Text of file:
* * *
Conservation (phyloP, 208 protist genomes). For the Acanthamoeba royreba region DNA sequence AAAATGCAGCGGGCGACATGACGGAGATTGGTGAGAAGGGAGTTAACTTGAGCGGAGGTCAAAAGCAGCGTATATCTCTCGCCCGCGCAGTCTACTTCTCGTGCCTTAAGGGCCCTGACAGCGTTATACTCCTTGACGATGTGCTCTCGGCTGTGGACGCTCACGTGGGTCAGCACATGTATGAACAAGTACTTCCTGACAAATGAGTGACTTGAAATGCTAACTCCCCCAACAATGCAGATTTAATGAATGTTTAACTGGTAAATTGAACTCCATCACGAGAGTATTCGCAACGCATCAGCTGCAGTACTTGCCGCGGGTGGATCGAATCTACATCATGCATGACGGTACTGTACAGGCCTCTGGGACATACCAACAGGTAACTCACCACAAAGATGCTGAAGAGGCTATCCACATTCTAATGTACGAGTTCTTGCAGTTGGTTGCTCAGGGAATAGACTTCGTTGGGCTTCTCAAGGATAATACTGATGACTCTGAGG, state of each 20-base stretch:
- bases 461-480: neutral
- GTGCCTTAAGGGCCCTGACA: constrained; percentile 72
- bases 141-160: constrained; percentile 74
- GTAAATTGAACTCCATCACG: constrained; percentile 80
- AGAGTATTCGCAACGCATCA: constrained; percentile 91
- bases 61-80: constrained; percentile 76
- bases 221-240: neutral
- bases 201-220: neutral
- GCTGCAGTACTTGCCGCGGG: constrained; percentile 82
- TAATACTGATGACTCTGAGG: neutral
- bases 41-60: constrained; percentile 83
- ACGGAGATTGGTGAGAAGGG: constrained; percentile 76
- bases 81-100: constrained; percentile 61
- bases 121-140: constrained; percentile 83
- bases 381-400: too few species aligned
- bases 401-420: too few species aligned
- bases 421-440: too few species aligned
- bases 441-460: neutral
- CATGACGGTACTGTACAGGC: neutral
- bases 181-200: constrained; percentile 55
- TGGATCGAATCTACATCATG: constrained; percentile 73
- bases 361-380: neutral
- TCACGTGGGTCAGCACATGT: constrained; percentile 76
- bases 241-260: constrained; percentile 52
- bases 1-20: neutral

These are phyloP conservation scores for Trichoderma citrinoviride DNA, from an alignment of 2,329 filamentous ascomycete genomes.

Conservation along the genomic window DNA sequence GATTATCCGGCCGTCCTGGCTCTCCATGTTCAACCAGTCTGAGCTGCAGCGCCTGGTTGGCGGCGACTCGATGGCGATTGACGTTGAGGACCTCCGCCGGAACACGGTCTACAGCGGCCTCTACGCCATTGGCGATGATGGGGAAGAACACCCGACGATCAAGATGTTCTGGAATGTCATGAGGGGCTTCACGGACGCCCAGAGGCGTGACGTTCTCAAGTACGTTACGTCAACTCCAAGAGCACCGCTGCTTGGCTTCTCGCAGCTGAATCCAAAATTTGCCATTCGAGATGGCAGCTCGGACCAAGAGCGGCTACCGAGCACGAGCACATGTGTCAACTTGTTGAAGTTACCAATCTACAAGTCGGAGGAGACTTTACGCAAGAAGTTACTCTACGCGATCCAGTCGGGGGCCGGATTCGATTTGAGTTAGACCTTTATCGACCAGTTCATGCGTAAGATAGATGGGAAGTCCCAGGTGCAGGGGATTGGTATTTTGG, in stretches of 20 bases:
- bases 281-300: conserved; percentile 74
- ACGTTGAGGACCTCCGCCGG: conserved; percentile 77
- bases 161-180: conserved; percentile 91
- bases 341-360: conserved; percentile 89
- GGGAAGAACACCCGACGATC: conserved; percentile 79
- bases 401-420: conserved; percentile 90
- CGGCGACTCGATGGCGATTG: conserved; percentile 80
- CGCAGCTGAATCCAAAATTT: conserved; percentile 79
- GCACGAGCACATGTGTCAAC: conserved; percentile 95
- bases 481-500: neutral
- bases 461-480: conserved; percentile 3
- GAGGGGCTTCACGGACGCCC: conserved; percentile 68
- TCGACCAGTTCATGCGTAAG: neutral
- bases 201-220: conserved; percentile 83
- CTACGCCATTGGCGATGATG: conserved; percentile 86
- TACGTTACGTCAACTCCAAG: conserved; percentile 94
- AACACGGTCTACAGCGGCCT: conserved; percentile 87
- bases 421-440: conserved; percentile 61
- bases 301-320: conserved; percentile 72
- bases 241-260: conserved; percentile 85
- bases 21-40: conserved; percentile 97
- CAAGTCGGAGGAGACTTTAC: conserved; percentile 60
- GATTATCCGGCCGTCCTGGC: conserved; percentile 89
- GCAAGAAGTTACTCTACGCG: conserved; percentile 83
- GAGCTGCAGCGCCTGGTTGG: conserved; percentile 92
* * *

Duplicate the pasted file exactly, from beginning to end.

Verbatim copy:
Conservation (phyloP, 208 protist genomes). For the Acanthamoeba royreba region DNA sequence AAAATGCAGCGGGCGACATGACGGAGATTGGTGAGAAGGGAGTTAACTTGAGCGGAGGTCAAAAGCAGCGTATATCTCTCGCCCGCGCAGTCTACTTCTCGTGCCTTAAGGGCCCTGACAGCGTTATACTCCTTGACGATGTGCTCTCGGCTGTGGACGCTCACGTGGGTCAGCACATGTATGAACAAGTACTTCCTGACAAATGAGTGACTTGAAATGCTAACTCCCCCAACAATGCAGATTTAATGAATGTTTAACTGGTAAATTGAACTCCATCACGAGAGTATTCGCAACGCATCAGCTGCAGTACTTGCCGCGGGTGGATCGAATCTACATCATGCATGACGGTACTGTACAGGCCTCTGGGACATACCAACAGGTAACTCACCACAAAGATGCTGAAGAGGCTATCCACATTCTAATGTACGAGTTCTTGCAGTTGGTTGCTCAGGGAATAGACTTCGTTGGGCTTCTCAAGGATAATACTGATGACTCTGAGG, state of each 20-base stretch:
- bases 461-480: neutral
- GTGCCTTAAGGGCCCTGACA: constrained; percentile 72
- bases 141-160: constrained; percentile 74
- GTAAATTGAACTCCATCACG: constrained; percentile 80
- AGAGTATTCGCAACGCATCA: constrained; percentile 91
- bases 61-80: constrained; percentile 76
- bases 221-240: neutral
- bases 201-220: neutral
- GCTGCAGTACTTGCCGCGGG: constrained; percentile 82
- TAATACTGATGACTCTGAGG: neutral
- bases 41-60: constrained; percentile 83
- ACGGAGATTGGTGAGAAGGG: constrained; percentile 76
- bases 81-100: constrained; percentile 61
- bases 121-140: constrained; percentile 83
- bases 381-400: too few species aligned
- bases 401-420: too few species aligned
- bases 421-440: too few species aligned
- bases 441-460: neutral
- CATGACGGTACTGTACAGGC: neutral
- bases 181-200: constrained; percentile 55
- TGGATCGAATCTACATCATG: constrained; percentile 73
- bases 361-380: neutral
- TCACGTGGGTCAGCACATGT: constrained; percentile 76
- bases 241-260: constrained; percentile 52
- bases 1-20: neutral

These are phyloP conservation scores for Trichoderma citrinoviride DNA, from an alignment of 2,329 filamentous ascomycete genomes.

Conservation along the genomic window DNA sequence GATTATCCGGCCGTCCTGGCTCTCCATGTTCAACCAGTCTGAGCTGCAGCGCCTGGTTGGCGGCGACTCGATGGCGATTGACGTTGAGGACCTCCGCCGGAACACGGTCTACAGCGGCCTCTACGCCATTGGCGATGATGGGGAAGAACACCCGACGATCAAGATGTTCTGGAATGTCATGAGGGGCTTCACGGACGCCCAGAGGCGTGACGTTCTCAAGTACGTTACGTCAACTCCAAGAGCACCGCTGCTTGGCTTCTCGCAGCTGAATCCAAAATTTGCCATTCGAGATGGCAGCTCGGACCAAGAGCGGCTACCGAGCACGAGCACATGTGTCAACTTGTTGAAGTTACCAATCTACAAGTCGGAGGAGACTTTACGCAAGAAGTTACTCTACGCGATCCAGTCGGGGGCCGGATTCGATTTGAGTTAGACCTTTATCGACCAGTTCATGCGTAAGATAGATGGGAAGTCCCAGGTGCAGGGGATTGGTATTTTGG, in stretches of 20 bases:
- bases 281-300: conserved; percentile 74
- ACGTTGAGGACCTCCGCCGG: conserved; percentile 77
- bases 161-180: conserved; percentile 91
- bases 341-360: conserved; percentile 89
- GGGAAGAACACCCGACGATC: conserved; percentile 79
- bases 401-420: conserved; percentile 90
- CGGCGACTCGATGGCGATTG: conserved; percentile 80
- CGCAGCTGAATCCAAAATTT: conserved; percentile 79
- GCACGAGCACATGTGTCAAC: conserved; percentile 95
- bases 481-500: neutral
- bases 461-480: conserved; percentile 3
- GAGGGGCTTCACGGACGCCC: conserved; percentile 68
- TCGACCAGTTCATGCGTAAG: neutral
- bases 201-220: conserved; percentile 83
- CTACGCCATTGGCGATGATG: conserved; percentile 86
- TACGTTACGTCAACTCCAAG: conserved; percentile 94
- AACACGGTCTACAGCGGCCT: conserved; percentile 87
- bases 421-440: conserved; percentile 61
- bases 301-320: conserved; percentile 72
- bases 241-260: conserved; percentile 85
- bases 21-40: conserved; percentile 97
- CAAGTCGGAGGAGACTTTAC: conserved; percentile 60
- GATTATCCGGCCGTCCTGGC: conserved; percentile 89
- GCAAGAAGTTACTCTACGCG: conserved; percentile 83
- GAGCTGCAGCGCCTGGTTGG: conserved; percentile 92